A routine — the most basic and fundamental word that drives all of our lives. The word that is in
a constant replay in our minds, the thought clinging in our souls. A routine. The basic actions
that fill our day, the mornings that go along all so quietly. The same actions that we complete, the
same sight we see — our life is on replay.
Day after day, I wake up again, longing to see the afterlife once again, only to touch the
sunlight with my hands, my pale lips that kiss the golden hour. I touch the freezing mirror
that stares into my soul, showing nothing but a reflection of failure, and no more.
I was once one of those children, those who pined for attention, who vied for every ounce of
validation I could even scavenge from such bare-faced compliments and approving grins I so
desperately needed. And of all those people, my parents’ validation was a necessity that drove
my life forward, a necessity born of the desperation coursing through my veins — no, my
lifeblood. And there, in the shadows, my hidden self that was never unveiled — like a black
crow caged in golden wires — I attempt, with no great success, to hide my pent up anger and
frustration... but I am not them anymore. I am not my past, naive self as I have learned that the
only reward from that is desperation, feeling like your body is being drowned in the water as you
want to reach for the hidden light in the dark depths of the pool.
I was once one of those children, those who did what my parents told, those who lived up
to their expectations. It did not last long when my facade had disappeared, my anger that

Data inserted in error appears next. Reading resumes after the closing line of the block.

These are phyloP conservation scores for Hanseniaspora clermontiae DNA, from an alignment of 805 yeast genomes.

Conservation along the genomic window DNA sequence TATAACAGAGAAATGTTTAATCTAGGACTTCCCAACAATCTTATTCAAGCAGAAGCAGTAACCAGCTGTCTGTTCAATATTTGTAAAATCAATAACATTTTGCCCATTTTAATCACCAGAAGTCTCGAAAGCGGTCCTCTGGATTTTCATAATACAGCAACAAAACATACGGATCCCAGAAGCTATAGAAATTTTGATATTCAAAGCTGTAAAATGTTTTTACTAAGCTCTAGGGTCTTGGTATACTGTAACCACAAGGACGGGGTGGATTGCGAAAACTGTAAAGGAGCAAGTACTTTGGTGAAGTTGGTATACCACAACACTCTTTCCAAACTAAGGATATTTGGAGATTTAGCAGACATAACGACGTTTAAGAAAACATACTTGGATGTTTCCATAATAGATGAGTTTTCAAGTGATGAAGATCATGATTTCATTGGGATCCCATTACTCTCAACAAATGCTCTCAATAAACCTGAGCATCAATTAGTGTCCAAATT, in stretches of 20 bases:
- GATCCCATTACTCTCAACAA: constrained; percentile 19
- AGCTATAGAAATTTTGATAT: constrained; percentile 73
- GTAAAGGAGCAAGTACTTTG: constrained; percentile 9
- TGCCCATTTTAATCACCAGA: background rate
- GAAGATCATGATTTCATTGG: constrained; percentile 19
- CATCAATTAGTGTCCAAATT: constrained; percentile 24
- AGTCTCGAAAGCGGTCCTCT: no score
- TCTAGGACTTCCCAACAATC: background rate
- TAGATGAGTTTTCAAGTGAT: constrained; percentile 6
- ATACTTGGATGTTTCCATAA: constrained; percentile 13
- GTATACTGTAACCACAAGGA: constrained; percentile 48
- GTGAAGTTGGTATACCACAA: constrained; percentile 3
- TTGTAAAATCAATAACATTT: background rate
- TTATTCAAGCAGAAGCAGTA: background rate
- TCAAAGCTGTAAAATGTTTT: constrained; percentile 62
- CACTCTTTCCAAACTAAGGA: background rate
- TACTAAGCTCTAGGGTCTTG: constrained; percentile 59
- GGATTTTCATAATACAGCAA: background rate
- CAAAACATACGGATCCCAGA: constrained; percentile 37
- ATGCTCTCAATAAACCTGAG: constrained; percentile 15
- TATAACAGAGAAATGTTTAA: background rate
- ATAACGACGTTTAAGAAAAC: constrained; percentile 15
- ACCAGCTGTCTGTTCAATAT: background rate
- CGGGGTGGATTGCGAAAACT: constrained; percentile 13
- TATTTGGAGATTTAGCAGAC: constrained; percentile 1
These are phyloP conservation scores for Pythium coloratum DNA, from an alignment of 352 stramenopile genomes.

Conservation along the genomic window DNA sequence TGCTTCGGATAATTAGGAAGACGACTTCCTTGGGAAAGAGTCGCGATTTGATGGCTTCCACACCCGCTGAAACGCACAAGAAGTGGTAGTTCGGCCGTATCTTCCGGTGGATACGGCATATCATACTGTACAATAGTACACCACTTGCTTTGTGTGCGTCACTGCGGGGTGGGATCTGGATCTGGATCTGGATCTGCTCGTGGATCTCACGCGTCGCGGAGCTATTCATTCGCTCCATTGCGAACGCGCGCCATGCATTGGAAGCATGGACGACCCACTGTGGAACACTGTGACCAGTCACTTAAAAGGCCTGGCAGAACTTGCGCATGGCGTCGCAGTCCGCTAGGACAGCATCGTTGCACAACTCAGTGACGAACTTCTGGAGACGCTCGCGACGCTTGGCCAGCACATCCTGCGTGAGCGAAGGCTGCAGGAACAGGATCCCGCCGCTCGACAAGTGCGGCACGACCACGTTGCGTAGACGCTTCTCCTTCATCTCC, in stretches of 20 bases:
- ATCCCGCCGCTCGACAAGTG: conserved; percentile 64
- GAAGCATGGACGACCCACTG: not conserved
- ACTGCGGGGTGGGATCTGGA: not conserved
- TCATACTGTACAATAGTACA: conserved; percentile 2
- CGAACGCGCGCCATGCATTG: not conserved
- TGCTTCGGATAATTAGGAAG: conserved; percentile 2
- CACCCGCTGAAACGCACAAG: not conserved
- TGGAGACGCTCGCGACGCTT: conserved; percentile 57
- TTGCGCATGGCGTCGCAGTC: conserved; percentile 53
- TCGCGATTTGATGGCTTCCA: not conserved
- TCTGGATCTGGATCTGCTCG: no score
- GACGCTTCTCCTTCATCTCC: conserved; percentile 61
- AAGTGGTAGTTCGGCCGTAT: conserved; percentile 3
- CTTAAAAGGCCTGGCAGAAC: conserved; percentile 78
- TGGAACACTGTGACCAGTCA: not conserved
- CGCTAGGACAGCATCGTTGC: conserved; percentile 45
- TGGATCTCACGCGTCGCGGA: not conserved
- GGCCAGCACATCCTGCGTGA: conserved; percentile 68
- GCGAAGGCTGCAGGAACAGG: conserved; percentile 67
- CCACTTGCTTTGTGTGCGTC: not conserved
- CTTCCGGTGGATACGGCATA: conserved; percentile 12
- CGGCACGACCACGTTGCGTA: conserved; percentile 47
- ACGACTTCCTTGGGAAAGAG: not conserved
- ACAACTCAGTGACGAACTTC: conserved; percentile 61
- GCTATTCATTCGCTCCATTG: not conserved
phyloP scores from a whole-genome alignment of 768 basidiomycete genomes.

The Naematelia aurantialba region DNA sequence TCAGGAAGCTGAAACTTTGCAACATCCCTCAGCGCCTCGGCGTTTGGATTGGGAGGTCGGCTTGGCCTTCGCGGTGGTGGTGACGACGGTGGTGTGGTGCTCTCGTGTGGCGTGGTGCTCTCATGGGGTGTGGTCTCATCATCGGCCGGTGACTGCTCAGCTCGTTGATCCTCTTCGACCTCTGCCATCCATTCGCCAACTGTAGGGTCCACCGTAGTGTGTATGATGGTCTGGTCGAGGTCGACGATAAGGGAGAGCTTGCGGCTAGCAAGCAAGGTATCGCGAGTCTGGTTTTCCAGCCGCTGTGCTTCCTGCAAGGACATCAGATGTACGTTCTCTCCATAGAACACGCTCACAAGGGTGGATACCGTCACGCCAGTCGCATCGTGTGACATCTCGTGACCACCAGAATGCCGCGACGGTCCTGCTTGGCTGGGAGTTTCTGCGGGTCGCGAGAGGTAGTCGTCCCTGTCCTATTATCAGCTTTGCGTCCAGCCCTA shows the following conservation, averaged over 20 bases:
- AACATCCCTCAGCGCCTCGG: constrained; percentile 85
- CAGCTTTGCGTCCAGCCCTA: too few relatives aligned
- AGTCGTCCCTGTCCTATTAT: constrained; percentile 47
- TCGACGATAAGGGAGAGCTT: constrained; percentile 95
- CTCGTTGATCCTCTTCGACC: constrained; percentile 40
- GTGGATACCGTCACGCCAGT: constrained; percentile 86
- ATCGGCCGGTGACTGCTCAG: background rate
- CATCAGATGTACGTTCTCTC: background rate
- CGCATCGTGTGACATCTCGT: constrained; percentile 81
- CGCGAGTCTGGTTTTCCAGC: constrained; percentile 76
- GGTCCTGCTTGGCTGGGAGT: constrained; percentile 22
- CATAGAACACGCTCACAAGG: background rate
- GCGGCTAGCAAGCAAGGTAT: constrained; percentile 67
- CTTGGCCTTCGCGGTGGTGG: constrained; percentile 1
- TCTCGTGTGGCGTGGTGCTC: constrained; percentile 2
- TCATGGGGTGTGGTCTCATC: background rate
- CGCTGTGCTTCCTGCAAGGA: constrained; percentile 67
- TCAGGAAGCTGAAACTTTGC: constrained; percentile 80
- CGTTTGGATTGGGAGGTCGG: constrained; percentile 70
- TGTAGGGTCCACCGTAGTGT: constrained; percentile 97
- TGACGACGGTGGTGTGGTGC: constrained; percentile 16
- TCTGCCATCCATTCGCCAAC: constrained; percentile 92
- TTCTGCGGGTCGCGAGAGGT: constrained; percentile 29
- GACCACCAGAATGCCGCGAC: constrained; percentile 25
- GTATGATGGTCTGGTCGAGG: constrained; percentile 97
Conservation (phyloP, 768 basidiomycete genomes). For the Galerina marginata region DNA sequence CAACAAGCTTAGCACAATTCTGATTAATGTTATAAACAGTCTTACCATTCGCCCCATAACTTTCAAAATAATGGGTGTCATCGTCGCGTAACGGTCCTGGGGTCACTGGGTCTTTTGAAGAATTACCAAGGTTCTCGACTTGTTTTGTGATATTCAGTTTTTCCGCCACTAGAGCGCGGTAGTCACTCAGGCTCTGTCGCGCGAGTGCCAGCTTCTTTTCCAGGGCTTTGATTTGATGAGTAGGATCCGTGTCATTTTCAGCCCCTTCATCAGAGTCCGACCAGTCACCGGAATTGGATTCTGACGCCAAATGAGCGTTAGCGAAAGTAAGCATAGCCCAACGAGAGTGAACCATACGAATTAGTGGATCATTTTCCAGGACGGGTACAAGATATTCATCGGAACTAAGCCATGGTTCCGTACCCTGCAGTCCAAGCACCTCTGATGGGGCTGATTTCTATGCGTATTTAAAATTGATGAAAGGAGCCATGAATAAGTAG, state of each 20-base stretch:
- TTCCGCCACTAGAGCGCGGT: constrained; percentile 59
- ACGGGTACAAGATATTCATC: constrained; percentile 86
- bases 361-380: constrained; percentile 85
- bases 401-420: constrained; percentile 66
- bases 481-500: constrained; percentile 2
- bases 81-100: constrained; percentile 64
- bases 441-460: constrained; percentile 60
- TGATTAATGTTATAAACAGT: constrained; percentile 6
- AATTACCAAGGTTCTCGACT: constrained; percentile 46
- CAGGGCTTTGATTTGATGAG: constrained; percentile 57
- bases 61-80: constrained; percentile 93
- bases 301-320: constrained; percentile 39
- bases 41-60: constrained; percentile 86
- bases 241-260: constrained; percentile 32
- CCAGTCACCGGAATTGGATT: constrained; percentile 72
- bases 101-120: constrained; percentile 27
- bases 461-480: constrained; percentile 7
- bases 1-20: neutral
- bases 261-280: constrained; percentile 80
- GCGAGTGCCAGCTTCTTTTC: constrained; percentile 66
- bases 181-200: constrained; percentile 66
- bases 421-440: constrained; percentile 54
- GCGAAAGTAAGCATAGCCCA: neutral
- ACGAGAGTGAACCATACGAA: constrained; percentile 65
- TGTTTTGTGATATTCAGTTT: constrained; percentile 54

rose and fell, my emotions swirling out of control. The hidden monster in me leapt out, a
raging cry that stepped out of my throat — The silent tears that slip down my face at
night as I bury my face into my pillow, grasping the reality of this situation.
I stare deep into the mirror, thoughts that spiral from one to the other. I touch the skin on my face
— Am I real? I wish not, yet this hope of mine will never be fulfilled, my longing for death. A
simple, quick, painless death, which I question myself why I had dove into the scarlet-colored,
endless ocean to suffocate — one which is a more complicated, slow, and painful death.
Days ago, or possibly weeks, months, years, or decades ago, I had leaped. Or, so I thought. A
blurry, hazy dream from the distant past — yet I remember the kiss of the cold breezes against
my cheeks, the tears that none were shed, my mouth clenching in the water, to not breathe,
breathe, breathe. I held my breath as if my life depended on this one moment — to die, die, die.
I opened my eyes only slightly, and I knew I touched the afterlife for a brief moment as the
blinding shadows surrounded me, an oh-so familiar moment — the golden light in the sea that
dimmed, the shadows clouding my eyes — I shut them, letting myself wander into my deathbed.
After that hour, I discovered that I would go on to complete that whole day’s routine,
where I dive into the sea, my body never found again. After that slow and painful death
would I somehow awake the very next day, finding myself in bed, no pain in my lungs. I
admit to myself that this is a horror, being stuck in a time loop. A walking corpse, I
named myself, as everyday after my death would I find myself at ease, at peace — But
there was no peace in this time loop, as the only to witness in first person perspective
jumping off the bridge — A nightmare, a nightmare, a lifetime nightmare!
“Day after day, I jumped from the same bridge, my body plunging into the roaring sea,
the bloody sea, the sea full of red, with all of my previous bodies that sank down to the
abyss. Those bodies, those bodies were from all the times I dove into the red sea, and
A routine — the most elaborate and complex word that drives all of our lives. The word that
replays in our minds, the thought soon detaching from our souls. A routine. The complicated
actions that fill our night, the late evenings that go along all so noisily. The same jumps that we
take, the blood that we do not see — our life is on replay.
Rosie is an amateur 14-year old writer and poet from California who enjoys contemplating the near future.